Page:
Enhancing cooperation among the Prague Process states

The past 30 years have seen several waves of asylum seekers from the post-Soviet region reaching the EU, including from the Central Asian (CA) and Eastern Partnership (EaP) countries. Their relatively small numbers resulted in limited attention by the research community. Yet, in 2018, asylum seekers from the two regions accounted for over 7% of all first-time asylum applicants in the EU. The extremely low recognition rate of asylum applications and the broad demographic profile among asylum seekers from the eight countries examined suggests that they actually abuse the EU asylum system to improve their socioeconomic situation. The witnessed mixed flows of forced and voluntary migration from the EaP and CA states challenge the efficiency of the EU asylum and international protection system. Several aspects deserve particular attention in this respect: the inclusion of the CA and EaP countries in the lists of safe countries of origin (SCO), resulting in accelerated asylum procedures; and the need for proper awareness-raising about regular migration channels to the EU MS.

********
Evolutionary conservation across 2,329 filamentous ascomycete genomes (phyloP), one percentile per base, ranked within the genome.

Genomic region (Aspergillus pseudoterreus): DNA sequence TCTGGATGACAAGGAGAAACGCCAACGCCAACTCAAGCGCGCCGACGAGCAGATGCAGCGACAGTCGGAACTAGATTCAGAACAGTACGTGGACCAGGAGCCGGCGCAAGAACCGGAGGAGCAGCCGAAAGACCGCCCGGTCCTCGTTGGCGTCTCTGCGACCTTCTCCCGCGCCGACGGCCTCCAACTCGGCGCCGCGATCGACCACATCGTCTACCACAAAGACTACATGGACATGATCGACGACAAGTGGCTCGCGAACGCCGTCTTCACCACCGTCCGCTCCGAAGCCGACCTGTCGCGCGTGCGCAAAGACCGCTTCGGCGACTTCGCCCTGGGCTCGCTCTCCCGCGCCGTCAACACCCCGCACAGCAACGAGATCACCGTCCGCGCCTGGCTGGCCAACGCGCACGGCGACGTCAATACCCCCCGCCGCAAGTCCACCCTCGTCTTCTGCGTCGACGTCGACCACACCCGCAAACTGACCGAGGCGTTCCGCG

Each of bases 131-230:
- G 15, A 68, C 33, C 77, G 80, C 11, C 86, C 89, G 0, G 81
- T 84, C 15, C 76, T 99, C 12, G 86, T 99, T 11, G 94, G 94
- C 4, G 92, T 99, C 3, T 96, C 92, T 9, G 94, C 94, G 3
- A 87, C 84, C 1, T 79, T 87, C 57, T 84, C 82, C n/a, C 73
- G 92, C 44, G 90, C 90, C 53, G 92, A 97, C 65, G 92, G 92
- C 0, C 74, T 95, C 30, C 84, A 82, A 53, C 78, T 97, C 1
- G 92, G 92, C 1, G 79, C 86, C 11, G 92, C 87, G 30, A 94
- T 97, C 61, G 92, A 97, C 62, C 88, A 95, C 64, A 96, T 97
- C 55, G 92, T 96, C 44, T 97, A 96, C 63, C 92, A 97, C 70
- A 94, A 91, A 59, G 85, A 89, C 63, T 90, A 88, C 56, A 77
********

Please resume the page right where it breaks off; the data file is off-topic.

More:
The new Background Note 'Asylum seekers from the Eastern Partnership and Central Asian Countries in the EU' authored by Dr. Olga R. Gulina and released by the Prague Process Migration Observatory provides a statistical overview on the inflows, demographic indicators and recognition rates of asylum seekers coming to the European Union, focusing on eight countries of origin, located in the Eastern Partnership and Central Asia region: Moldova, Ukraine and Georgia, as well as Kazakhstan, Kyrgyzstan, Uzbekistan, Turkmenistan and Tajikistan. The document entails evidence on the socio-economic and political push factors behind these flows and the policy context they are embedded in. Particular attention is given to the classification of these countries as so-called ‘safe countries of origin’, in spite of the ongoing or frozen territorial conflicts suffered by some of them. Several conclusions and recommendations are drawn at the end.

To preview and download the Note please use this link.

Moreover, our Repository contains the latest publications of the Migration Observatory and Training Academy of the Prague Process.

 

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